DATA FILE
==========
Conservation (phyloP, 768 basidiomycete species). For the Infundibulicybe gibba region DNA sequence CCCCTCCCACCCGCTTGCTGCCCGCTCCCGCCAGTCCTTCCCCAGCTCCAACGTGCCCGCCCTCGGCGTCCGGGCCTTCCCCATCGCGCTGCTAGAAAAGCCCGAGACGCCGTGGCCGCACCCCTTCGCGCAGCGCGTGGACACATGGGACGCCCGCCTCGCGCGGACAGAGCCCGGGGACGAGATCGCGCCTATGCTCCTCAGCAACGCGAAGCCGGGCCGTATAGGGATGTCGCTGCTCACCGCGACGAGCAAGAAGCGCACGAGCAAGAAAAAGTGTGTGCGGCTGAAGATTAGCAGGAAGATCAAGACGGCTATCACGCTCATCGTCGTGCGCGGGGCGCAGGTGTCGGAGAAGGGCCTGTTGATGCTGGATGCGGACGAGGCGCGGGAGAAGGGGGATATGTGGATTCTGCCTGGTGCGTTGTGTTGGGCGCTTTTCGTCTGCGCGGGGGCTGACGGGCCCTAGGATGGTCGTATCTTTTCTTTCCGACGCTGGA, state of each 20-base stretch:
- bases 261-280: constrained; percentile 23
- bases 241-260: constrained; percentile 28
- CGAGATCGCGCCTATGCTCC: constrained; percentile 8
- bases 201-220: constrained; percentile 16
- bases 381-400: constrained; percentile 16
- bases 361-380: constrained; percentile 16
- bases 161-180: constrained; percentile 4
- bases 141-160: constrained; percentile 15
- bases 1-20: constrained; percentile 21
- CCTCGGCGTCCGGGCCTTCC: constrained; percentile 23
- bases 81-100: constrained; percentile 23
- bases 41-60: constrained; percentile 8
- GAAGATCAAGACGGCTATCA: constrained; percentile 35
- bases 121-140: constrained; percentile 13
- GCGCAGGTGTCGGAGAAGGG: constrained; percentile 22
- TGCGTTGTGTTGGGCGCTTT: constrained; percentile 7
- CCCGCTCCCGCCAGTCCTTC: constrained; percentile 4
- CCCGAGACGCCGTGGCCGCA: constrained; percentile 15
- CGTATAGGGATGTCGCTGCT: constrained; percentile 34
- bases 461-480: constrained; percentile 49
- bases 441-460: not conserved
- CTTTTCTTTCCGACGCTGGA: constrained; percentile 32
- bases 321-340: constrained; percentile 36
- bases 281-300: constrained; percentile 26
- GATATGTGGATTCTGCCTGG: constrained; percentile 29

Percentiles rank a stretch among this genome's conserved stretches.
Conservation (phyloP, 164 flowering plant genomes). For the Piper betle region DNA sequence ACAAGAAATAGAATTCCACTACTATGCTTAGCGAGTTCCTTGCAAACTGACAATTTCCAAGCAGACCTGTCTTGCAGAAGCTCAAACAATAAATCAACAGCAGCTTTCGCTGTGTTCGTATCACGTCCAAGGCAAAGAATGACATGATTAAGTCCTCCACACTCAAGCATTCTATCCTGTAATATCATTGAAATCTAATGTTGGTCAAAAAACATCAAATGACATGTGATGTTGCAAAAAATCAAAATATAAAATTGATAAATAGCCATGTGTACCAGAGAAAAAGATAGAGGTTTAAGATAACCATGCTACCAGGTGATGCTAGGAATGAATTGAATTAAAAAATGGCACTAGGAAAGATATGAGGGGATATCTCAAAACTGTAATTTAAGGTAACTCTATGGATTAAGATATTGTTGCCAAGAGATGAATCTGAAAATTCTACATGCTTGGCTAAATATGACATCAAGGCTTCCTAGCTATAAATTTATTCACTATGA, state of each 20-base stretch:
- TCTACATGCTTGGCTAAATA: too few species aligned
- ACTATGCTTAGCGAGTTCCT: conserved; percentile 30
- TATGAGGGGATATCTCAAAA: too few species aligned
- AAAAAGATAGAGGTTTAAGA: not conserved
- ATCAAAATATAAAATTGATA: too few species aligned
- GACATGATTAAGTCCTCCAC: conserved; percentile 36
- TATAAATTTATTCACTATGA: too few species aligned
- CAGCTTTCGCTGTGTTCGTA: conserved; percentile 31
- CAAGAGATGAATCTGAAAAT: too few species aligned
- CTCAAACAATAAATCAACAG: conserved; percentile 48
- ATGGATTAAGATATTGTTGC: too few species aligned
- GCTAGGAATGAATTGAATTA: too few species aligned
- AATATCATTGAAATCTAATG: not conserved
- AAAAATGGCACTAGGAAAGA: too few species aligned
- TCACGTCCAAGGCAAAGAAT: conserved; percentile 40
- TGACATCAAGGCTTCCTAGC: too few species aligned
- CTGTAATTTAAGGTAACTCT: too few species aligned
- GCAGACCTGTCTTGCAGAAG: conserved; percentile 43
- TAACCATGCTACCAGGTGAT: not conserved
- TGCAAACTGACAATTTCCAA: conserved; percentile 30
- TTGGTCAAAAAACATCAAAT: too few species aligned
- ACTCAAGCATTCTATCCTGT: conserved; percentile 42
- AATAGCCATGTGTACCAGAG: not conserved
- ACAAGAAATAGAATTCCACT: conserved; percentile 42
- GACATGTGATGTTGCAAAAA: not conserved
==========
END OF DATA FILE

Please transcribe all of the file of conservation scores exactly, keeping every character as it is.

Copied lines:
Conservation (phyloP, 768 basidiomycete species). For the Infundibulicybe gibba region DNA sequence CCCCTCCCACCCGCTTGCTGCCCGCTCCCGCCAGTCCTTCCCCAGCTCCAACGTGCCCGCCCTCGGCGTCCGGGCCTTCCCCATCGCGCTGCTAGAAAAGCCCGAGACGCCGTGGCCGCACCCCTTCGCGCAGCGCGTGGACACATGGGACGCCCGCCTCGCGCGGACAGAGCCCGGGGACGAGATCGCGCCTATGCTCCTCAGCAACGCGAAGCCGGGCCGTATAGGGATGTCGCTGCTCACCGCGACGAGCAAGAAGCGCACGAGCAAGAAAAAGTGTGTGCGGCTGAAGATTAGCAGGAAGATCAAGACGGCTATCACGCTCATCGTCGTGCGCGGGGCGCAGGTGTCGGAGAAGGGCCTGTTGATGCTGGATGCGGACGAGGCGCGGGAGAAGGGGGATATGTGGATTCTGCCTGGTGCGTTGTGTTGGGCGCTTTTCGTCTGCGCGGGGGCTGACGGGCCCTAGGATGGTCGTATCTTTTCTTTCCGACGCTGGA, state of each 20-base stretch:
- bases 261-280: constrained; percentile 23
- bases 241-260: constrained; percentile 28
- CGAGATCGCGCCTATGCTCC: constrained; percentile 8
- bases 201-220: constrained; percentile 16
- bases 381-400: constrained; percentile 16
- bases 361-380: constrained; percentile 16
- bases 161-180: constrained; percentile 4
- bases 141-160: constrained; percentile 15
- bases 1-20: constrained; percentile 21
- CCTCGGCGTCCGGGCCTTCC: constrained; percentile 23
- bases 81-100: constrained; percentile 23
- bases 41-60: constrained; percentile 8
- GAAGATCAAGACGGCTATCA: constrained; percentile 35
- bases 121-140: constrained; percentile 13
- GCGCAGGTGTCGGAGAAGGG: constrained; percentile 22
- TGCGTTGTGTTGGGCGCTTT: constrained; percentile 7
- CCCGCTCCCGCCAGTCCTTC: constrained; percentile 4
- CCCGAGACGCCGTGGCCGCA: constrained; percentile 15
- CGTATAGGGATGTCGCTGCT: constrained; percentile 34
- bases 461-480: constrained; percentile 49
- bases 441-460: not conserved
- CTTTTCTTTCCGACGCTGGA: constrained; percentile 32
- bases 321-340: constrained; percentile 36
- bases 281-300: constrained; percentile 26
- GATATGTGGATTCTGCCTGG: constrained; percentile 29

Percentiles rank a stretch among this genome's conserved stretches.
Conservation (phyloP, 164 flowering plant genomes). For the Piper betle region DNA sequence ACAAGAAATAGAATTCCACTACTATGCTTAGCGAGTTCCTTGCAAACTGACAATTTCCAAGCAGACCTGTCTTGCAGAAGCTCAAACAATAAATCAACAGCAGCTTTCGCTGTGTTCGTATCACGTCCAAGGCAAAGAATGACATGATTAAGTCCTCCACACTCAAGCATTCTATCCTGTAATATCATTGAAATCTAATGTTGGTCAAAAAACATCAAATGACATGTGATGTTGCAAAAAATCAAAATATAAAATTGATAAATAGCCATGTGTACCAGAGAAAAAGATAGAGGTTTAAGATAACCATGCTACCAGGTGATGCTAGGAATGAATTGAATTAAAAAATGGCACTAGGAAAGATATGAGGGGATATCTCAAAACTGTAATTTAAGGTAACTCTATGGATTAAGATATTGTTGCCAAGAGATGAATCTGAAAATTCTACATGCTTGGCTAAATATGACATCAAGGCTTCCTAGCTATAAATTTATTCACTATGA, state of each 20-base stretch:
- TCTACATGCTTGGCTAAATA: too few species aligned
- ACTATGCTTAGCGAGTTCCT: conserved; percentile 30
- TATGAGGGGATATCTCAAAA: too few species aligned
- AAAAAGATAGAGGTTTAAGA: not conserved
- ATCAAAATATAAAATTGATA: too few species aligned
- GACATGATTAAGTCCTCCAC: conserved; percentile 36
- TATAAATTTATTCACTATGA: too few species aligned
- CAGCTTTCGCTGTGTTCGTA: conserved; percentile 31
- CAAGAGATGAATCTGAAAAT: too few species aligned
- CTCAAACAATAAATCAACAG: conserved; percentile 48
- ATGGATTAAGATATTGTTGC: too few species aligned
- GCTAGGAATGAATTGAATTA: too few species aligned
- AATATCATTGAAATCTAATG: not conserved
- AAAAATGGCACTAGGAAAGA: too few species aligned
- TCACGTCCAAGGCAAAGAAT: conserved; percentile 40
- TGACATCAAGGCTTCCTAGC: too few species aligned
- CTGTAATTTAAGGTAACTCT: too few species aligned
- GCAGACCTGTCTTGCAGAAG: conserved; percentile 43
- TAACCATGCTACCAGGTGAT: not conserved
- TGCAAACTGACAATTTCCAA: conserved; percentile 30
- TTGGTCAAAAAACATCAAAT: too few species aligned
- ACTCAAGCATTCTATCCTGT: conserved; percentile 42
- AATAGCCATGTGTACCAGAG: not conserved
- ACAAGAAATAGAATTCCACT: conserved; percentile 42
- GACATGTGATGTTGCAAAAA: not conserved